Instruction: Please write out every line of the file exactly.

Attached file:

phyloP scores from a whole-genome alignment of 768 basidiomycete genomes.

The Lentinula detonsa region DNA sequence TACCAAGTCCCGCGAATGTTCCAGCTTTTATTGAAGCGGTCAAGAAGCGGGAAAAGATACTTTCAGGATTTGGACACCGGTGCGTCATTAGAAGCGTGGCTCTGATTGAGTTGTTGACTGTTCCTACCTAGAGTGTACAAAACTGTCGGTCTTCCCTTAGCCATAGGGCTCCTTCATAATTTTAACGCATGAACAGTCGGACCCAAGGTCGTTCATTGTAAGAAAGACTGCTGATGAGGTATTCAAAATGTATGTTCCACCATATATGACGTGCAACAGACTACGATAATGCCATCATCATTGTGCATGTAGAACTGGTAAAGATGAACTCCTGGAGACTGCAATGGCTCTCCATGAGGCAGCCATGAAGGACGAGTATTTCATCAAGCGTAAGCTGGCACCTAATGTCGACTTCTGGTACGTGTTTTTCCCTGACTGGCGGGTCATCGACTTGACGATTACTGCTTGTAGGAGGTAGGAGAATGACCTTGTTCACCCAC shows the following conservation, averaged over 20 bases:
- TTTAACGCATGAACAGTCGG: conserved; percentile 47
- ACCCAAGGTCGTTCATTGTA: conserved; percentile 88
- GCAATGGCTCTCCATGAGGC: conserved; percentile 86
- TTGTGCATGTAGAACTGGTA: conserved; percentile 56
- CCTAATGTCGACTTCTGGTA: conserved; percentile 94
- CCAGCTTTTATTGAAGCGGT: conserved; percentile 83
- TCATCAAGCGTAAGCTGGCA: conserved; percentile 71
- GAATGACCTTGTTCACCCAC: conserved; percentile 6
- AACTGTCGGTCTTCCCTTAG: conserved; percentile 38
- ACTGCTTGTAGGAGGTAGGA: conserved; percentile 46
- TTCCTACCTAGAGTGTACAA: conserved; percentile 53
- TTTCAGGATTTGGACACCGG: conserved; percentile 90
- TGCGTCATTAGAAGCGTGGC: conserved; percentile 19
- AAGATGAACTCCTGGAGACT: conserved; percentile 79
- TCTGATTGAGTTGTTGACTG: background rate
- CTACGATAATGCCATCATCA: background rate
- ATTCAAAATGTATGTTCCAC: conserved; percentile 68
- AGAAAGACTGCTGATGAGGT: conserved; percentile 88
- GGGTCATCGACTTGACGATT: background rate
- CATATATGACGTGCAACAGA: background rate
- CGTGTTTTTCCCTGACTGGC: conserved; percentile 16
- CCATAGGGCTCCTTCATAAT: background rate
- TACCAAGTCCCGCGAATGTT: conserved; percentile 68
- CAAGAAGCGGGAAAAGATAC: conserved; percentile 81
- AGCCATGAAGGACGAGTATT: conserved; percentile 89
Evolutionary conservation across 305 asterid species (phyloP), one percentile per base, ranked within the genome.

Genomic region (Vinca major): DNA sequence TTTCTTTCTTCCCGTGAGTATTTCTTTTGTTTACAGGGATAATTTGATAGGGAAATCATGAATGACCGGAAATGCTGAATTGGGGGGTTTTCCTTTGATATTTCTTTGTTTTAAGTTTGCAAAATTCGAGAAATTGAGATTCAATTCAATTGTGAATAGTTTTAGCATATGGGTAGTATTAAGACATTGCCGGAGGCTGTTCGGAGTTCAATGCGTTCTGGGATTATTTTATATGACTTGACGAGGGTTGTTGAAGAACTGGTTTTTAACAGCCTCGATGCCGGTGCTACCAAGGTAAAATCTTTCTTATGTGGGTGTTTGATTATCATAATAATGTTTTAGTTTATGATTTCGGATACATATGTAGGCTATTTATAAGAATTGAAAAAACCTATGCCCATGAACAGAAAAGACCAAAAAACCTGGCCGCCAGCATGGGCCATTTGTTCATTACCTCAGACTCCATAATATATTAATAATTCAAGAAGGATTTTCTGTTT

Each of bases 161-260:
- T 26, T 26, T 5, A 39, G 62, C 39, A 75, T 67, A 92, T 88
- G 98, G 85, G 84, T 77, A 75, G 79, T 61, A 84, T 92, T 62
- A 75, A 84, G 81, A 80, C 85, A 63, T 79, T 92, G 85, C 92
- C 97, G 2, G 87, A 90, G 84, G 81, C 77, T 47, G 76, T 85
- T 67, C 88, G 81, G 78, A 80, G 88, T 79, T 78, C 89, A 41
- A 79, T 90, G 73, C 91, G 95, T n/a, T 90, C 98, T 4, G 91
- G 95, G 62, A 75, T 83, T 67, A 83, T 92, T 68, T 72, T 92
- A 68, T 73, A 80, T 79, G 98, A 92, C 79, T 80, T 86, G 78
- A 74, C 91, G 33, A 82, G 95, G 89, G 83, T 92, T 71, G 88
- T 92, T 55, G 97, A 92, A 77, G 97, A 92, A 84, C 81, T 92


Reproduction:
phyloP scores from a whole-genome alignment of 768 basidiomycete genomes.

The Lentinula detonsa region DNA sequence TACCAAGTCCCGCGAATGTTCCAGCTTTTATTGAAGCGGTCAAGAAGCGGGAAAAGATACTTTCAGGATTTGGACACCGGTGCGTCATTAGAAGCGTGGCTCTGATTGAGTTGTTGACTGTTCCTACCTAGAGTGTACAAAACTGTCGGTCTTCCCTTAGCCATAGGGCTCCTTCATAATTTTAACGCATGAACAGTCGGACCCAAGGTCGTTCATTGTAAGAAAGACTGCTGATGAGGTATTCAAAATGTATGTTCCACCATATATGACGTGCAACAGACTACGATAATGCCATCATCATTGTGCATGTAGAACTGGTAAAGATGAACTCCTGGAGACTGCAATGGCTCTCCATGAGGCAGCCATGAAGGACGAGTATTTCATCAAGCGTAAGCTGGCACCTAATGTCGACTTCTGGTACGTGTTTTTCCCTGACTGGCGGGTCATCGACTTGACGATTACTGCTTGTAGGAGGTAGGAGAATGACCTTGTTCACCCAC shows the following conservation, averaged over 20 bases:
- TTTAACGCATGAACAGTCGG: conserved; percentile 47
- ACCCAAGGTCGTTCATTGTA: conserved; percentile 88
- GCAATGGCTCTCCATGAGGC: conserved; percentile 86
- TTGTGCATGTAGAACTGGTA: conserved; percentile 56
- CCTAATGTCGACTTCTGGTA: conserved; percentile 94
- CCAGCTTTTATTGAAGCGGT: conserved; percentile 83
- TCATCAAGCGTAAGCTGGCA: conserved; percentile 71
- GAATGACCTTGTTCACCCAC: conserved; percentile 6
- AACTGTCGGTCTTCCCTTAG: conserved; percentile 38
- ACTGCTTGTAGGAGGTAGGA: conserved; percentile 46
- TTCCTACCTAGAGTGTACAA: conserved; percentile 53
- TTTCAGGATTTGGACACCGG: conserved; percentile 90
- TGCGTCATTAGAAGCGTGGC: conserved; percentile 19
- AAGATGAACTCCTGGAGACT: conserved; percentile 79
- TCTGATTGAGTTGTTGACTG: background rate
- CTACGATAATGCCATCATCA: background rate
- ATTCAAAATGTATGTTCCAC: conserved; percentile 68
- AGAAAGACTGCTGATGAGGT: conserved; percentile 88
- GGGTCATCGACTTGACGATT: background rate
- CATATATGACGTGCAACAGA: background rate
- CGTGTTTTTCCCTGACTGGC: conserved; percentile 16
- CCATAGGGCTCCTTCATAAT: background rate
- TACCAAGTCCCGCGAATGTT: conserved; percentile 68
- CAAGAAGCGGGAAAAGATAC: conserved; percentile 81
- AGCCATGAAGGACGAGTATT: conserved; percentile 89
Evolutionary conservation across 305 asterid species (phyloP), one percentile per base, ranked within the genome.

Genomic region (Vinca major): DNA sequence TTTCTTTCTTCCCGTGAGTATTTCTTTTGTTTACAGGGATAATTTGATAGGGAAATCATGAATGACCGGAAATGCTGAATTGGGGGGTTTTCCTTTGATATTTCTTTGTTTTAAGTTTGCAAAATTCGAGAAATTGAGATTCAATTCAATTGTGAATAGTTTTAGCATATGGGTAGTATTAAGACATTGCCGGAGGCTGTTCGGAGTTCAATGCGTTCTGGGATTATTTTATATGACTTGACGAGGGTTGTTGAAGAACTGGTTTTTAACAGCCTCGATGCCGGTGCTACCAAGGTAAAATCTTTCTTATGTGGGTGTTTGATTATCATAATAATGTTTTAGTTTATGATTTCGGATACATATGTAGGCTATTTATAAGAATTGAAAAAACCTATGCCCATGAACAGAAAAGACCAAAAAACCTGGCCGCCAGCATGGGCCATTTGTTCATTACCTCAGACTCCATAATATATTAATAATTCAAGAAGGATTTTCTGTTT

Each of bases 161-260:
- T 26, T 26, T 5, A 39, G 62, C 39, A 75, T 67, A 92, T 88
- G 98, G 85, G 84, T 77, A 75, G 79, T 61, A 84, T 92, T 62
- A 75, A 84, G 81, A 80, C 85, A 63, T 79, T 92, G 85, C 92
- C 97, G 2, G 87, A 90, G 84, G 81, C 77, T 47, G 76, T 85
- T 67, C 88, G 81, G 78, A 80, G 88, T 79, T 78, C 89, A 41
- A 79, T 90, G 73, C 91, G 95, T n/a, T 90, C 98, T 4, G 91
- G 95, G 62, A 75, T 83, T 67, A 83, T 92, T 68, T 72, T 92
- A 68, T 73, A 80, T 79, G 98, A 92, C 79, T 80, T 86, G 78
- A 74, C 91, G 33, A 82, G 95, G 89, G 83, T 92, T 71, G 88
- T 92, T 55, G 97, A 92, A 77, G 97, A 92, A 84, C 81, T 92